In 1861 Baker headed to Ethiopia, where he met with the King of Ethiopia and taught himself how to speak perfect Arabic. In 1862 he was in the Sudan, hanging out at fancy parties with British colonials in Khartoum, but when that got too boring he and his wife decided they’d head out and discover the source of the fucking Nile River.
So they did.
Let’s go, babes.
The Bakers departed in 1862 with 3 ships and 98 people, determined to become the first people to map the source of the Nile River. The expedition was a pain in the ass, with men deserting, being attacked by bandit slave traders, and having a tough gun battle with a Sudanese warlord who demanded Baker hand over his wife as tribute (Baker did not do this), and then when that wasn’t bad enough they ran into two British explorers who’d already just come back from… discovering the source of the Nile.
So instead Samuel and Florence Baker took a detour and discovered this place – Lake Albert – which they named after an English King or Prince or something.
When the Bakers returned to England, he wrote three more books (his wife Florence helped - she was a badass intellectually-gifted, ultra-fearless explorer herself), drew maps and charts of his travels, and was knighted and given medals by the Royal Geographical Society and the Paris Geographical Society for his service to the field of geography and badass exploration of uncharted worlds.
Before long, Sir Samuel was back in action again, heading to Egypt to perform some hardcore front-line military dictatorship work in the service of his old buddies in the Ottoman Empire. Working out of southern Egypt, Baker was made a Major-General in the Ottoman Army (despite, as far as I can tell, having no real prior military experience), and given free rein to serve as military governor for a particularly bandit-infested region of North Africa. He spent the next four years leading Egyptian troops in gunfights against bandits and slave traders, hunting them out and crushing them wherever he could find them. One time he didn’t have enough troops for a mission, so Baker opened the doors of the local prison and went into combat at the head of an army of 1,700 Egyptian convicts.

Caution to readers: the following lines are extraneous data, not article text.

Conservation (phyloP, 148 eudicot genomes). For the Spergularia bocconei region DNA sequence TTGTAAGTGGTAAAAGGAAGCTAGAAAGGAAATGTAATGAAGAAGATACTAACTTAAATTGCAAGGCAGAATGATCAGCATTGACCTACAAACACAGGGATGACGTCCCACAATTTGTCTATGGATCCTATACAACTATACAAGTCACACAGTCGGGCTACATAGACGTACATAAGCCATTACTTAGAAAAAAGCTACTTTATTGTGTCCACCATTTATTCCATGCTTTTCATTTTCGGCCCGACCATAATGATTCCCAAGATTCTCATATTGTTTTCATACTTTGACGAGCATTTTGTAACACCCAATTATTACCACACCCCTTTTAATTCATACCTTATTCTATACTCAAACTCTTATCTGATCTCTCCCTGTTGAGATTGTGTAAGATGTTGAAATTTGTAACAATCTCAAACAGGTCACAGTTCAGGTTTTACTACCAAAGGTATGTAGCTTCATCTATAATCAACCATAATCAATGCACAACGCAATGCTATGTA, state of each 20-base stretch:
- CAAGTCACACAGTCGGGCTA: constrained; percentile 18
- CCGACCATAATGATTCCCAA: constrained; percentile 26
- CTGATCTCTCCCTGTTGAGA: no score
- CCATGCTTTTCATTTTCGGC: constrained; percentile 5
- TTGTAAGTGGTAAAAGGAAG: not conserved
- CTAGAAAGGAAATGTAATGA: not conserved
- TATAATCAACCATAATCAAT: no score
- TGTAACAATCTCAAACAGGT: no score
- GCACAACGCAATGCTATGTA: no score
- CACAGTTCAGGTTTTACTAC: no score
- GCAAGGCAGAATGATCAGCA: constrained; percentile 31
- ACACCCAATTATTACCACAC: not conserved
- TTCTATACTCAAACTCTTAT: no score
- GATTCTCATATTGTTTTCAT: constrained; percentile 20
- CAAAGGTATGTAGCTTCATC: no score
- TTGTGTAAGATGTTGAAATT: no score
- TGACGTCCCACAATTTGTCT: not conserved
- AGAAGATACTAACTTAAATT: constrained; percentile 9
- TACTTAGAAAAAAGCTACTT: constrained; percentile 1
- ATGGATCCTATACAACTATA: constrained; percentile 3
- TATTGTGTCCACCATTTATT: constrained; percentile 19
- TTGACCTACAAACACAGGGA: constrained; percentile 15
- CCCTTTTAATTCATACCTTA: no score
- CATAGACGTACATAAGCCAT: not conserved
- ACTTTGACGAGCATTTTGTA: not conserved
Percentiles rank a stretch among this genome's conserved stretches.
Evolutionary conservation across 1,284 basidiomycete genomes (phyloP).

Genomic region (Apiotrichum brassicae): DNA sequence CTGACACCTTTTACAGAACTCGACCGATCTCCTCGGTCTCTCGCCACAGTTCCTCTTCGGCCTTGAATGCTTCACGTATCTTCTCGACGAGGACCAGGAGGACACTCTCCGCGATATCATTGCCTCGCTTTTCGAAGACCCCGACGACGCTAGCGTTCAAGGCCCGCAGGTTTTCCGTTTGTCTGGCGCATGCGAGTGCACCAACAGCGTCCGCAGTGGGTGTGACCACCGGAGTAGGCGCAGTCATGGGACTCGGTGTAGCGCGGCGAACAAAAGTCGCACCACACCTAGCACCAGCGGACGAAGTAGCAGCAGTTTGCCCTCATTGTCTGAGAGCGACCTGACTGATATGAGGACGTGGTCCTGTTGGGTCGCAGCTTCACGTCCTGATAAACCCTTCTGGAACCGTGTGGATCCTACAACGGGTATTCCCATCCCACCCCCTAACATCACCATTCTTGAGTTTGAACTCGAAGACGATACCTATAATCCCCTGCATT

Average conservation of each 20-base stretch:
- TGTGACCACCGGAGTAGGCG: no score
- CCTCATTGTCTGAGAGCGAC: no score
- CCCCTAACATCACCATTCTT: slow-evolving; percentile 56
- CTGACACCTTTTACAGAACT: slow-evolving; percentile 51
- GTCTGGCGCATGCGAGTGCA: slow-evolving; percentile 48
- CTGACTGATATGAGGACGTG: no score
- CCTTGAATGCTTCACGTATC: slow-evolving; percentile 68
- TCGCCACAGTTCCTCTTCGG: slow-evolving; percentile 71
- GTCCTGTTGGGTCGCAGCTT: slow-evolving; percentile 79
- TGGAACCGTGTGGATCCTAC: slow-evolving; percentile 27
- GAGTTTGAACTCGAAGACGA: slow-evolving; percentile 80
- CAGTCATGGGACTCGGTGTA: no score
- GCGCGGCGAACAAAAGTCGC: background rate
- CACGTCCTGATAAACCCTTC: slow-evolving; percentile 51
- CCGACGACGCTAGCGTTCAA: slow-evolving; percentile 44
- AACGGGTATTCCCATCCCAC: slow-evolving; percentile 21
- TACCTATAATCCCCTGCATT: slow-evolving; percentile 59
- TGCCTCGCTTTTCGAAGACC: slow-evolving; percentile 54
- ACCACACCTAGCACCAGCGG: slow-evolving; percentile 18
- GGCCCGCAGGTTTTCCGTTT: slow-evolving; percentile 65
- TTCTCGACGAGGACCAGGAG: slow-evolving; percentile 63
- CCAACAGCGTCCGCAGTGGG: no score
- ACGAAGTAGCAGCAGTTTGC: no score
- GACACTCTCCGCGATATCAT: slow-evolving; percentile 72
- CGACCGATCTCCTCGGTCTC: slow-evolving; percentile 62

Which is awesome.
Sir Samuel White Baker and his wife lived in Egypt for another four years, but despite being an over-the-top badass he wasn’t particularly beloved by his people, mostly on account of his being English and not Egyptian and also because he started a lot of fights with his neighbors and wasn’t really a great governor. So Lady Florence and Sir Samuel bailed on Africa, and retired to a fabulous English manor where they lived out the rest of their days sitting atop piles of money and pounding brandy in parlors filled with the stuffed heads of dangerous animals they’d shot between the eyes at fifty yards. He eventually died in 1893 at the age of 72.
Adventurer, explorer, soldier, engineer, colonial, writer, and hunter, Sir Samuel White Baker never settled for a boring fucking life and always went out of his way to push himself, his skills, and his endurance as far as it could possibly go, all just for the sake of being awesome. He may have been a relic of times gone by, but he’s also a testament to how badass a human being can possibly be.